Align pumps with laser accuracy

Misaligned pumps can affect energy efficiency.

By Heinz P. Bloch, P.E., Process Machinery Consulting

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In brief:
  • Intern approaches pump alignment with laser accuracy.
  • Tips to compare the energy wasted by a hot coupling to the energy loss.
  • Misalignment affects bearing load and excessive bearing load causes exponential decreases in bearing life.

In the summer of 1994, Jack Lambley, an intern at Imperial Chemical Industries’ (ICI) Rocksavage site in the United Kingdom, was quantifying the effect of misaligned process pumps on power consumption. He arranged to have a surplus pump overhauled and fitted with new bearings. He then had the pump installed in a suitably instrumented closed-loop arrangement operating on water. Prüftechnik loaned Lambley a laser-optic alignment instrument.

As an undergraduate student, Lambley had learned that misalignment affects bearing load and that excessive bearing load causes exponential decreases in bearing life. His supervisor, Steve Moore, had asked Lambley to read the engineering sections of SKF’s general catalog, which stated that a 25% increase in bearing load cut its rated life in half.

Lambley investigated alignment accuracy and methods the plant was using at the time. He found that straightedge methods were inappropriate for refinery pumps. Rim-and-face alignment methods were judged to be difficult and generally unreliable. Properly executed, reverse-dial-indicator methods required consideration of bracket sag, which would take more time. Still, from data available at Rocksavage, he calculated that typical misalignment was 0.02-in. vertical and horizontal offsets and 0.002 in./in. vertical and horizontal angularity.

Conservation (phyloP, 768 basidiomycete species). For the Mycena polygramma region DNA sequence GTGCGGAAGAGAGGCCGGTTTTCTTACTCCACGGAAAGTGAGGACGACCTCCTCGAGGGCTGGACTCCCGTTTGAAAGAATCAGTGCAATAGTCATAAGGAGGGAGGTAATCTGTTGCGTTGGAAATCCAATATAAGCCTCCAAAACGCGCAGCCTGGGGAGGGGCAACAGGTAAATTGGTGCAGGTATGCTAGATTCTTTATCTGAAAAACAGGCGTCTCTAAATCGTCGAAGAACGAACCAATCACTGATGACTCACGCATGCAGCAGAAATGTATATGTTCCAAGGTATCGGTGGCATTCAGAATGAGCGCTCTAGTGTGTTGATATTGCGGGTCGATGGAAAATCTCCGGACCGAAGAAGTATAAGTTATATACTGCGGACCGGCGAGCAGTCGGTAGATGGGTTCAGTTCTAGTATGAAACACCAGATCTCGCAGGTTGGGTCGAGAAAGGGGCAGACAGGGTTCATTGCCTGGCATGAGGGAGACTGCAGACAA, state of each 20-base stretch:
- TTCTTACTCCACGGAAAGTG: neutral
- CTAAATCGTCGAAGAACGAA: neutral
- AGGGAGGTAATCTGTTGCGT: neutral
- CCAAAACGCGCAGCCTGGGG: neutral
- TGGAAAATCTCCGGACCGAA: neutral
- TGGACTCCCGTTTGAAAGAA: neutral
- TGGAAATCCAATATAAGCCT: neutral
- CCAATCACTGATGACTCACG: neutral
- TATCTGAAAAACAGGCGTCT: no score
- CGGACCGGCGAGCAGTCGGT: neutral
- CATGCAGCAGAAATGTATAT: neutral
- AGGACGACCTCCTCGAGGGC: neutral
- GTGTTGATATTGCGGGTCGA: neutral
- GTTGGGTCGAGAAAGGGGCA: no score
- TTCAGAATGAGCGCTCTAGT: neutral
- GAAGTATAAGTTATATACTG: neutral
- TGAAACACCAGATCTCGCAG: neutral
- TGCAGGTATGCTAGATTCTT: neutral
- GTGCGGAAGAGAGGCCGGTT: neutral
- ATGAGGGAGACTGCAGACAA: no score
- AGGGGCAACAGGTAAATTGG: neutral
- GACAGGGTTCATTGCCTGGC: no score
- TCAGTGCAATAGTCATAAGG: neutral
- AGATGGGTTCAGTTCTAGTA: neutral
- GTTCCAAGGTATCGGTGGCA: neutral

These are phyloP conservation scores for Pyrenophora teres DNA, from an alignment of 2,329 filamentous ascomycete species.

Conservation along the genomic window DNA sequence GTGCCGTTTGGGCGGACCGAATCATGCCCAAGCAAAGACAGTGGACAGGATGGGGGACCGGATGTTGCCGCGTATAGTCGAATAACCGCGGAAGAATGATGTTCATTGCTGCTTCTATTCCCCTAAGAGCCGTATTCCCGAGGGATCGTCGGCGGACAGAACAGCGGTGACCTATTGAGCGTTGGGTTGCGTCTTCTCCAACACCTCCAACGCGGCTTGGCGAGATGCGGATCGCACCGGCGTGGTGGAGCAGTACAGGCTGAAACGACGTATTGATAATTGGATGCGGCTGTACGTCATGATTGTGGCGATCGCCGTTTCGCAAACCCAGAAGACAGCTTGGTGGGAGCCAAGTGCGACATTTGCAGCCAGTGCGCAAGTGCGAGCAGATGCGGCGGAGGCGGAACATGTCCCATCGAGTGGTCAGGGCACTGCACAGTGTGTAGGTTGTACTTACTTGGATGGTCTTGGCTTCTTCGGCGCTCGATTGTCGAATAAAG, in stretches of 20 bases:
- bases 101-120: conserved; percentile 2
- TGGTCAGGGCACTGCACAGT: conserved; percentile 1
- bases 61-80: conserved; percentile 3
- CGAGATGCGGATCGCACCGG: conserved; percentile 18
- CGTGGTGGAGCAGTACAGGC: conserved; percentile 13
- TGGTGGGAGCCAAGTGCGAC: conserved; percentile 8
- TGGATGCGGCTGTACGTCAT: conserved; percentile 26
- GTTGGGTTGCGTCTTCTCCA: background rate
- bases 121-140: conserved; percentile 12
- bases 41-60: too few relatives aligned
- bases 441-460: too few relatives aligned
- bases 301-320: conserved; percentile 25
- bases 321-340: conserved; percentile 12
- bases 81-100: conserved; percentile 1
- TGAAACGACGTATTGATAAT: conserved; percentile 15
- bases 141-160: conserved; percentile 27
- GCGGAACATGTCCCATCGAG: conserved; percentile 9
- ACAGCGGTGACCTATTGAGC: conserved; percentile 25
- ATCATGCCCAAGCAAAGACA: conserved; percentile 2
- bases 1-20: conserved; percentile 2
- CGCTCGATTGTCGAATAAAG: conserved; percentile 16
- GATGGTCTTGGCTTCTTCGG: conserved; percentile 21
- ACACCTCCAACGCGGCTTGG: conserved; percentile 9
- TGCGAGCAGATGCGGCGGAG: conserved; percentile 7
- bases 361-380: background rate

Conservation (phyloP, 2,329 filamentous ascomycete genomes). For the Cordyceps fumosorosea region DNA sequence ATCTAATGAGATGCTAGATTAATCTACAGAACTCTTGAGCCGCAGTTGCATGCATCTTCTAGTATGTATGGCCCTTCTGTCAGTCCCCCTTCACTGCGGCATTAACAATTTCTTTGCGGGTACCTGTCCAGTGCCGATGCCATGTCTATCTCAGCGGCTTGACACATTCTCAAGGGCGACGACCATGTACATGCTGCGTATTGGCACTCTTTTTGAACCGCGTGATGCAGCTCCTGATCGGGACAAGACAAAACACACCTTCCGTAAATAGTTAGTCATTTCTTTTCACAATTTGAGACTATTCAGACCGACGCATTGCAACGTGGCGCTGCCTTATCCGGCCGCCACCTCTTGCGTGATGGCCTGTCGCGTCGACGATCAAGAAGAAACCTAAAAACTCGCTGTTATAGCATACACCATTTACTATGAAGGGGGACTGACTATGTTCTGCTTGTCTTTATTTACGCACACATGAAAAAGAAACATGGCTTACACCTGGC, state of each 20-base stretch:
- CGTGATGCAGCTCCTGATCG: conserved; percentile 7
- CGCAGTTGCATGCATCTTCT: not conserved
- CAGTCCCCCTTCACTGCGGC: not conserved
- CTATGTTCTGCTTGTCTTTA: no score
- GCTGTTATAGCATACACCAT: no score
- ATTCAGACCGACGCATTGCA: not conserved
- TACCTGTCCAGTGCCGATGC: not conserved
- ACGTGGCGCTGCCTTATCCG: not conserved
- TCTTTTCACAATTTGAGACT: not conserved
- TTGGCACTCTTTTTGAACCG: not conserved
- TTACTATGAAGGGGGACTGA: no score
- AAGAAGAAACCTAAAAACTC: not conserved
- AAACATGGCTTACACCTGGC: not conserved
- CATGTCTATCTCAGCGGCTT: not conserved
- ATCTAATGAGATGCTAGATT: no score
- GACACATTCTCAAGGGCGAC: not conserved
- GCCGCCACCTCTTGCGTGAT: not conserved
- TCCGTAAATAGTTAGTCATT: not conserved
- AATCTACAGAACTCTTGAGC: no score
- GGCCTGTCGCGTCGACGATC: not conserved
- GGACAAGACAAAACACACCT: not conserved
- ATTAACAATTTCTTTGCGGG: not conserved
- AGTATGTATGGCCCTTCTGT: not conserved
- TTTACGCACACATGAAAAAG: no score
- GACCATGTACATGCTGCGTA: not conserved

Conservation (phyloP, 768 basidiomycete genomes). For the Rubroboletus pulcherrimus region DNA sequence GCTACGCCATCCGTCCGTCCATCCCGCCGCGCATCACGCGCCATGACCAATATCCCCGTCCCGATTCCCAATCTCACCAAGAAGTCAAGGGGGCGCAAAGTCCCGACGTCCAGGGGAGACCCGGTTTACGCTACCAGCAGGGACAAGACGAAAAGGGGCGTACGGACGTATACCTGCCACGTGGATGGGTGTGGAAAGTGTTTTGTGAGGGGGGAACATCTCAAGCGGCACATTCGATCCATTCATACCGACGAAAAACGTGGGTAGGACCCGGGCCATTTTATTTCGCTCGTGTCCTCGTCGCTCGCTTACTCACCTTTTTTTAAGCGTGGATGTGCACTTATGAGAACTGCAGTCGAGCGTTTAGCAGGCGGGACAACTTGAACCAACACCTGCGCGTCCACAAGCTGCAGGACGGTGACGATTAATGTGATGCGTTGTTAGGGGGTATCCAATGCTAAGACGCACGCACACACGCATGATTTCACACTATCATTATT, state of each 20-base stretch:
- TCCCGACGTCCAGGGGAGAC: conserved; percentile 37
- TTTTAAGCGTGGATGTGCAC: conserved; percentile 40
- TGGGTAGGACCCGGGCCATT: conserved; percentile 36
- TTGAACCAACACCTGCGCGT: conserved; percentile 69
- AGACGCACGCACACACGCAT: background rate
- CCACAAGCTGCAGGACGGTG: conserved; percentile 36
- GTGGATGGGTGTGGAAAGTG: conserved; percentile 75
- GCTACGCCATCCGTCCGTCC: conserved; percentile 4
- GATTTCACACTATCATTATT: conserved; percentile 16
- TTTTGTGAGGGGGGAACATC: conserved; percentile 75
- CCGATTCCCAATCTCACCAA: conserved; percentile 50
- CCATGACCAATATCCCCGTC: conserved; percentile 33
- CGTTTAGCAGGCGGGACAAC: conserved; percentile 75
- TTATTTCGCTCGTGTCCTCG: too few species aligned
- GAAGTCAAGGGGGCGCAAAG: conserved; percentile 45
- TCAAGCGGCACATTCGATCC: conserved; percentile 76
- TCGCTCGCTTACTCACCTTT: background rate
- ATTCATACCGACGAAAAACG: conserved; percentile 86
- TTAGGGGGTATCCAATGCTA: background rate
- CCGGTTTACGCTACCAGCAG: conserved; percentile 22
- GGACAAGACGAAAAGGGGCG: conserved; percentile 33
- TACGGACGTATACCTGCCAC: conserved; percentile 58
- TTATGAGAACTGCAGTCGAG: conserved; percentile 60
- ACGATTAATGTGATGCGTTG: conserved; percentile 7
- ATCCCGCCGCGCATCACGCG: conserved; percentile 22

In your reliability improvement endeavors, never let somebody’s opinion get in the way of sound science and facts.

In 1994, lasers were already known to be inherently more accurate than the best competing techniques. Lambley believed them to be 10 times more accurate.

The graphs and tabulations Lambley constructed are reproduced here, duly acknowledging ICI’s role. The recommendations coming out of the study suggested aligning machinery to within 0.005-in. shaft offset and limiting deviations in hub gap to 0.0005 in./in. of hub diameter. Lambley further documented that adhering to these recommendations could reduce ICI’s power consumption by about 1%. He confirmed that laser alignment was fast and accurate. He found that laser-alignment technology was bottom-line cost-effective. He deserves credit for establishing facts instead of repeating the opinions of others.

The following data is from a typical mid-sized refinery:

Average annual electrical demand for pump motors:

27 kW/pump x 8,760 hrs/yr x $0.10/kWh x 1,000 pumps = $23,652,000/yr

Figure 1. Effect of parallel offset on power consumption of a pin coupling at 3,000 rpm.
Figure 1. Effect of parallel offset on power consumption of a pin coupling at 3,000 rpm.

The ability to save 1% of this total represents a gross annual savings of $236,520. It ignores the cost of laser alignment instruments and appropriate training. Also, it’s reasonable to assume 7 labor-hours of time-saving credit per alignment job. Alignment work usually involves two craftspeople and a few hours of operators' and supervisor's time. Including the overhead contributions of operating and supervisory personnel, the total job typically consumes 15 man-hours with dial indicator methods and brackets, for which one needs to determine and take into account bracket sag. In contrast, it is reasonable to assume that laser-alignment by a two-person crew, including the inevitable participation of supervisory and operating personnel, takes perhaps eight man-hours. That would explain the seven-hour savings, which could also be expressed as a roughly 40% reduction in total man-hours for laser-alignment tasks.

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